Jan 08, 2013 at 8:37 pm
I just finished reading a great little paper on Okun’s rule about the relationship between output gaps and the unemployment rate (I’d say it’s uniquely readable for this sort of thing, btw).
Fifty years ago, when economists were a lot more likely to be driven by what the data actually did as opposed to what they wanted it to do, Arthur Okun “reported an empirical regularity: a negative short-run relationship between unemployment and output.” The rule of thumb came to be that when real GDP is one point above or below its potential, unemployment would go down or up by about half-a-percentage-point. So, if the underlying trend in GDP was 2.3% per year and growth some year was 1.3%, we’d expect unemployment to rise by roughly half a point.
I know. The idea that economists choose to spend our time convincing ourselves that output slumps lead to higher unemployment may well lead you to conclude that we have too much time on our hands. And if it were only a few Chicago professors who disbelieved that output gaps increase unemployment, I wouldn’t much bother you with it. But ponder this:
The current policy agenda being applied in virtually every advanced economy with a current output gap is in direct opposition to the reality that there is a negative relationship between such gaps and the unemployment rate.
Okun’s rule may be alive and well in the statistics, but it’s in serious trouble in practice. The pivot to fiscal austerity well before real GDP was back to its potential level is the rule in today’s advanced economies, not the exception.
Almost daily these days someone asks me, in so many words, “Why is that?” This post gets at part of the answer though I’m sure there’s more to it.
But for now, let me focus of one of the underappreciated costs of this policy mistake: the impact of output gaps and the ensuing high unemployment on real wage trends. That is, Okun’s relations go from an aggregate demand shock to jobs to unemployment. But others have carried this through to the next step: the impact on earnings.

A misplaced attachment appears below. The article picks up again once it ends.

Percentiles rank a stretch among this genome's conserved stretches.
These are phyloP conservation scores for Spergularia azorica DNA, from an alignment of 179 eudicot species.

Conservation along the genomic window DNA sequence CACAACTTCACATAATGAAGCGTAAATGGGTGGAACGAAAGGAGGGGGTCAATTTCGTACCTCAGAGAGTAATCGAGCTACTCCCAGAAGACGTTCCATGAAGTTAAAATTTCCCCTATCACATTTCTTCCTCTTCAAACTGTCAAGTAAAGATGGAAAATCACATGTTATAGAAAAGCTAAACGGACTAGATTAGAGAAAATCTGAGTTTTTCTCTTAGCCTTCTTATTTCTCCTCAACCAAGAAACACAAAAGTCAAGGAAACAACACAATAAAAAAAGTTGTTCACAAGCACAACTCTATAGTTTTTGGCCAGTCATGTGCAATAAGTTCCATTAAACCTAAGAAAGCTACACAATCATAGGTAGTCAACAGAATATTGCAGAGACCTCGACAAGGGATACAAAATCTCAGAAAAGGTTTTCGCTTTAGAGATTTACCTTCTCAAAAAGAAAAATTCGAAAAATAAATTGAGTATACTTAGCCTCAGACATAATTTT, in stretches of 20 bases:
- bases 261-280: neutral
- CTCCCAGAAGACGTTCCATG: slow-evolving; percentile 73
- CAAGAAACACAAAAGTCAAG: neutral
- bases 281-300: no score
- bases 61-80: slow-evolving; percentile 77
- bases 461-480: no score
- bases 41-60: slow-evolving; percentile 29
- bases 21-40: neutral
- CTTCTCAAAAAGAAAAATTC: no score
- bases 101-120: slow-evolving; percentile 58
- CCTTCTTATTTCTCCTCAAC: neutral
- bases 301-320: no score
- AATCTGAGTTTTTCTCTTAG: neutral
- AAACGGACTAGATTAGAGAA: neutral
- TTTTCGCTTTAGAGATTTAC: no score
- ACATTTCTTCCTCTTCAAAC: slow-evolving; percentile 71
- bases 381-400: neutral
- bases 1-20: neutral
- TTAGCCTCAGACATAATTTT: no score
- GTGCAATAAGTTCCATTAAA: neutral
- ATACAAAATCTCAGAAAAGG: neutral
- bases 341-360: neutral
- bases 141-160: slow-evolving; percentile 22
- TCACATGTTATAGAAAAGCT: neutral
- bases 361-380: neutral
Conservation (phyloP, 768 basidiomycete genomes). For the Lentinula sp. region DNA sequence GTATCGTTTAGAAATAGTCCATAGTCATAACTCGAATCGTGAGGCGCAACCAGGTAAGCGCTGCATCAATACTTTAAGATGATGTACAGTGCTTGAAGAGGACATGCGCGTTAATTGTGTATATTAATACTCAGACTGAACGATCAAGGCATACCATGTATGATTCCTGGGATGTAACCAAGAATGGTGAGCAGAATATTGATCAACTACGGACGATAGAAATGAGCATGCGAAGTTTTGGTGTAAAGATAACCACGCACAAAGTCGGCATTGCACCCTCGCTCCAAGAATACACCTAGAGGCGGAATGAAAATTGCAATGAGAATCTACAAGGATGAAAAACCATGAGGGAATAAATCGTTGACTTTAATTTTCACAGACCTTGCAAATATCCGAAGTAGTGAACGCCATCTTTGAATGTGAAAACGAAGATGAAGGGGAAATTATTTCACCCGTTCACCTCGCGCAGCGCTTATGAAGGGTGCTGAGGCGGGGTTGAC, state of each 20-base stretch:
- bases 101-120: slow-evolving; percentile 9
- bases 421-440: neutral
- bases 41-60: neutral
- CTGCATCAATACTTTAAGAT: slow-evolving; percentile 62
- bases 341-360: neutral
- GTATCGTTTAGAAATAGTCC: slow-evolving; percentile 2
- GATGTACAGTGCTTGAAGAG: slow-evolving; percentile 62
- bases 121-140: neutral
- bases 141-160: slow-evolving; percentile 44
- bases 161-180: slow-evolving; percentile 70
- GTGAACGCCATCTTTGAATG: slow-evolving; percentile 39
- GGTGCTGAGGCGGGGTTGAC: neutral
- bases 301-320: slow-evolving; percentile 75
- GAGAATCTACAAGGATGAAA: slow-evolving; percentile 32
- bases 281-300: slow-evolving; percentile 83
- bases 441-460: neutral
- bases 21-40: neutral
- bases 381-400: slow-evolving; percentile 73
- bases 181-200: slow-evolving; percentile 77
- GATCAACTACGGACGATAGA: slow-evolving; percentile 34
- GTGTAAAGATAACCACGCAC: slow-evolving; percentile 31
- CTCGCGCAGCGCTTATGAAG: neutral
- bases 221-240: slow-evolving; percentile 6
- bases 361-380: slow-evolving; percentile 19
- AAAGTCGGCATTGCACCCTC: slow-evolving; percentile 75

I looked at this today in the context of low earnings (10th percentile) for men and women, by constructing a simple statistical model that maps changes in the unemployment rate onto real wage changes. The results, based on a long-term unemployment rate forecast, are in the figure below (thanks to EPI for the wage data). Data from 2012 forward are forecasted.
I’ve got the unemployment rate falling pretty slowly from 8.1% in 2012 to 5.4% in 2018—this is the Okun-rule part: as we slowly close the remaining output gap, the unemployment rate comes down. However, while the earnings of low-wage workers are a lot more closely tied to the unemployment rate than high-wage workers—they’ve generally been doing well regardless—their real wages continue to decline up until the point when the job market is a lot less slack than it is today.
And that’s assuming we make it to 2018 without bumping into the next recession first.
Obviously, these are simplistic calculations of complex variables. But I suspect they’re ballpark, if not optimistic. Extensive research has clearly revealed that absent very tight labor markets, middle and low-wage workers lack the bargaining power to capture the growth to which they’re contributing.
So let’s just be clear about the cost—in real dollars and cents—of our policy mistakes.
Source: EPI, my calculations; forecasted data begin in 2012.
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